Braves fans were rewarded this week when Greg Maddux and Tom Glavine were elected to the Hall of Fame on the first ballot. This is an experience Nationals fans will have to wait for–the price of rooting for a new team.
But how long will that wait be? How many current Nationals are on track to be Hall of Famers?
Even though the future is difficult–if not impossible–to predict, here are the Nationals most likely to be enshrined in Cooperstown.
1. Bryce Harper
Career stats: 260 H, 42 HR, 117 RBI, 9.0 WAR
Achievements: NL Rookie of the Year; 2 All-Star appearances
Comparables: Mickey Mantle*, Ken Griffey Jr., Tony Conigliaro
Comment: The Nationals youngest star is also their most likely Hall of Famer. At 21, Harper is on a historic pace. The only players to match his production at his age are Hall of Famers (Conigliaro’s career was derailed by a freak injury).
Verdict: Highly likely, but he’s far away
2. Ryan Zimmerman
Career stats: 1266 H, 179 HR, 672 RBI, 33.9 WAR
Achievements: All Star appearance, 2 Silver Sluggers, Gold Glove
Comparables: Gary Sheffield, Harold Baines, Carl Yastrzemski*
Comment: What Zimmerman lacks in dominance (he’s rarely been considered the best 3B in the game), he will have to make up for in longevity. If Zimmerman avoids injury and continues to produce, he has a shot.
Verdict: Closer than you think, but he will need to remain highly productive well into his 30’s and maybe even 40’s to get the overall numbers. At the end of the day, he probably won’t get there.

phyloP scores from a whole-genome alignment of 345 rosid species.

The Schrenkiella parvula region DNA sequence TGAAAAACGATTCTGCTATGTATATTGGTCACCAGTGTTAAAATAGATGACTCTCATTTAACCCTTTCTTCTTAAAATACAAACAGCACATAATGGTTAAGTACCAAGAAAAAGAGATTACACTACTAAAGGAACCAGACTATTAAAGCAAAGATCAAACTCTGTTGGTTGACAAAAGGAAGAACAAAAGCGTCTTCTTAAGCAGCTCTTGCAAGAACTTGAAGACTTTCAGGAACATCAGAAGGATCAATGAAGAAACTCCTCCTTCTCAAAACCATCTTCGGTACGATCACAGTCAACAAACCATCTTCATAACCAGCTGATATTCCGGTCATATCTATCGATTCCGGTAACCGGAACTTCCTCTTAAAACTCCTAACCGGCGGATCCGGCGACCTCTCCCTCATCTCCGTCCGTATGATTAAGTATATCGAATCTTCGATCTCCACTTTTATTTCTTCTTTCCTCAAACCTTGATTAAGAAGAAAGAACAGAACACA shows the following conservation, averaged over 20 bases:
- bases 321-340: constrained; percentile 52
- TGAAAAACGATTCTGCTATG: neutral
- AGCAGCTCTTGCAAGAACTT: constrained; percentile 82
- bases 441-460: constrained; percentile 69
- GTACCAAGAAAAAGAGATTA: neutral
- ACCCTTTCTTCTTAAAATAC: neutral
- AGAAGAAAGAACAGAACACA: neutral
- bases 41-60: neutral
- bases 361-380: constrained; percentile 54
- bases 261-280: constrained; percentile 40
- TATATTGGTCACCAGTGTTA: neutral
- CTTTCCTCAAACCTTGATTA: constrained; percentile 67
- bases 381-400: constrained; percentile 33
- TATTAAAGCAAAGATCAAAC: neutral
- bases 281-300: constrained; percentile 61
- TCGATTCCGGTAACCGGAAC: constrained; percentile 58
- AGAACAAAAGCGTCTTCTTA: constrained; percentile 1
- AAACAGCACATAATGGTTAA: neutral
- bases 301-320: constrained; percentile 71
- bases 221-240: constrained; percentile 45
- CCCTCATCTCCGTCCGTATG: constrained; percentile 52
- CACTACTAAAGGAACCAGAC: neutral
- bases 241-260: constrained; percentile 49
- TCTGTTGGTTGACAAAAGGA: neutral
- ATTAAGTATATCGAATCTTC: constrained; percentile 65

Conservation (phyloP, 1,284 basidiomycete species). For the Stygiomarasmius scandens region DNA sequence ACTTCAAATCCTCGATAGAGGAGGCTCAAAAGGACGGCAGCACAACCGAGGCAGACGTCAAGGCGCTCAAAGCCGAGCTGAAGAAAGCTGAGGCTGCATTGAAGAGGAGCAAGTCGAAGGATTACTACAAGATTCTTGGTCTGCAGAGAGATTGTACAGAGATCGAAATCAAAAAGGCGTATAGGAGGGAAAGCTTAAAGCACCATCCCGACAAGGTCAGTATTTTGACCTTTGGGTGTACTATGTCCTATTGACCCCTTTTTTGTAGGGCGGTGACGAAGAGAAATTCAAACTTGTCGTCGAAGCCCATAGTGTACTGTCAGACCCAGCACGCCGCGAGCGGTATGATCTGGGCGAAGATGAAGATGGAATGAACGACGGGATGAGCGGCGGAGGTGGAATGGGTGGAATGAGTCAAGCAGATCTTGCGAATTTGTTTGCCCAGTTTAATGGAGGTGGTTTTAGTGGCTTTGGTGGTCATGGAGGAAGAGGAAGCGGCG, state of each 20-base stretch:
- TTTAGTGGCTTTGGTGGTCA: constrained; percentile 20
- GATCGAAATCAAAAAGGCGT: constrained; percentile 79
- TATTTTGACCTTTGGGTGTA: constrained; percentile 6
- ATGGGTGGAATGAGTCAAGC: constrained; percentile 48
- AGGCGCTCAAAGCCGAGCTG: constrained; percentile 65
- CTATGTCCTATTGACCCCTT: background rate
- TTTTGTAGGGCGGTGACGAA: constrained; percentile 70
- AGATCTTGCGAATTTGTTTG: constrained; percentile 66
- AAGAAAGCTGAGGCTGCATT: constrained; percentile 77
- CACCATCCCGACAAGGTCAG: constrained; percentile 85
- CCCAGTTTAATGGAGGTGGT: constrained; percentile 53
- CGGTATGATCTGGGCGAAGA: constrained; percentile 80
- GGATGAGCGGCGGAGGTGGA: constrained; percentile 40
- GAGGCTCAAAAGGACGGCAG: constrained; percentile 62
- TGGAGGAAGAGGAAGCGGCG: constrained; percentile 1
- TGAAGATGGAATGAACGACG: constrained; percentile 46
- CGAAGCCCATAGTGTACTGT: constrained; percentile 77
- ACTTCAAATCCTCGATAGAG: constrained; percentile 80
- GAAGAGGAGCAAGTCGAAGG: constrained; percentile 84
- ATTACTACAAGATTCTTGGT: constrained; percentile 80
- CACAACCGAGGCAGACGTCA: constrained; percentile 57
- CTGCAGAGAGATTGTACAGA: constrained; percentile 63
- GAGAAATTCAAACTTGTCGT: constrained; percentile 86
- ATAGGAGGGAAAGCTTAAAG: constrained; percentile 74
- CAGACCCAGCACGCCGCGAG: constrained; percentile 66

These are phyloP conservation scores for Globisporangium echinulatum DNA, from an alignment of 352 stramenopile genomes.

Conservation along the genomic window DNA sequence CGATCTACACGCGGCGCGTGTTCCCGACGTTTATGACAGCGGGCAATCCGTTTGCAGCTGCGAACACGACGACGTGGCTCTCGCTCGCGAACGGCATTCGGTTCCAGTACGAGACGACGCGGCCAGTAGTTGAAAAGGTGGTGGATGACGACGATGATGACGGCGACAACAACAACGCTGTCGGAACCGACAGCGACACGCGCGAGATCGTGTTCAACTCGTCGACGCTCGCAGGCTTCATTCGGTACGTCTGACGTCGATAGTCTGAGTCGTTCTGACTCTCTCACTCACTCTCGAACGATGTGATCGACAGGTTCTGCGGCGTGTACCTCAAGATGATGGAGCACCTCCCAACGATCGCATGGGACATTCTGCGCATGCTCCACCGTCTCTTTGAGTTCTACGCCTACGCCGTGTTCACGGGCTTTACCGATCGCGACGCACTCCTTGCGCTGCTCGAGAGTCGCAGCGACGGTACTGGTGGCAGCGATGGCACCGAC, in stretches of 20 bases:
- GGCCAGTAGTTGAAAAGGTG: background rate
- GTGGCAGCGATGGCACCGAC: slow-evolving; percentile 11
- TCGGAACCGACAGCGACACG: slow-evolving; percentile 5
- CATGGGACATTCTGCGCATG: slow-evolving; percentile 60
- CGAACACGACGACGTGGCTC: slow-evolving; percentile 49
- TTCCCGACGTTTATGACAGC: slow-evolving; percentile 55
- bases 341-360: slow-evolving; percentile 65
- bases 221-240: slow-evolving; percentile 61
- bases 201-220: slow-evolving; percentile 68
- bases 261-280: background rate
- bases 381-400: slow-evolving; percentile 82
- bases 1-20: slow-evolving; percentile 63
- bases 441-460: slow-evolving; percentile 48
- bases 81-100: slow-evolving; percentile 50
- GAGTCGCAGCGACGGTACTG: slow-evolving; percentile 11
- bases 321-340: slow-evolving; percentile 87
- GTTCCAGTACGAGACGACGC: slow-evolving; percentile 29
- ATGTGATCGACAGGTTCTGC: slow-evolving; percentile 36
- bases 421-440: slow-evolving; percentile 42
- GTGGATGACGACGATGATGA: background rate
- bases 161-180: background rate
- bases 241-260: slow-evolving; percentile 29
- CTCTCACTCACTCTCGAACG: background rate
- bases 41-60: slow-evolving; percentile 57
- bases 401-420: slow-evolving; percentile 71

3. Ian Desmond
Career stats: 630 H, 67 HR, 279 RBI, 9.7 WAR
Achievements: All-Star appearance, 2 Silver Sluggers
Comparables: Jeff Blauser, Miguel Tejada, Michael Young
Comment: Desmond broke through at age 26, and the past two seasons he’s been the most productive shortstop in baseball. Right in the middle of his prime, he’s set for several more great seasons.
Verdict: Possible. At any other position, Desmond wouldn’t have a chance, but future HOF voters might value his production at such an important position in the field. He’s got a long way to go, though.
4. Jayson Werth
Career stats: 1051 H, 170 HR, 577 RBI, 27.1 WAR
Achievements: All-Star appearance
Comparables: Trot Nixon, Kevin Youkilis, Raul Ibanez
Comment: Because of injuries, Werth didn’t break through until his age 29 season. If he hadn’t started so late, he might have eventually compiled Hall of Fame numbers.
5. Stephen Strasburg
Career stats: 29 W, 2.96 ERA, 504 K, 8.4 WAR
Achievements: All-Star appearance; Silver Slugger Award
Comparables: Fergie Jenkins*, Jim Bouton, Roy Oswalt
Comment: Pitchers are harder to predict because their careers are often dictated by health. Young superstars often flame out due to injury (Kerry Wood) or other reasons altogether (Dwight Gooden). Sometimes they just inexplicably lose their stuff (Tim Lincecum). Strasburg is off to a great start, but who knows where he goes from here?
Verdict: Your guess is as good as mine
6. Jordan Zimmermann
Career stats: 43 W, 3.40 ERA, 557 K, 11.9 WAR
Achievements: All-Star appearance
Comparables: Rick Aguilera, Gaylord Perry*, Pedro Astacio
Comment: While pitchers are inherently volatile, Zimm has shown steady progression and pretty good durability in his short career, suggesting that he has the makeup to put together a long career.
Verdict: He’s certainly on the right track but, like any pitcher, has to stay healthy
7. Gio Gonzalez
Career stats: 70 W, 3.59 ERA, 910 K, 14.7 WAR
Achievements: 2 All-Star appearances; Top-3 NL Cy Young
Comparables: Chan Ho Park, Kevin Millwood, Kerry Wood
Comment: Like his two co-aces, Gonzalez is off to a good start. But he’s also avoided injuries, which is a good sign for a long career.
Verdict: Possible, but he’ll need to keep it up for another decade.
* denotes Hall of Famer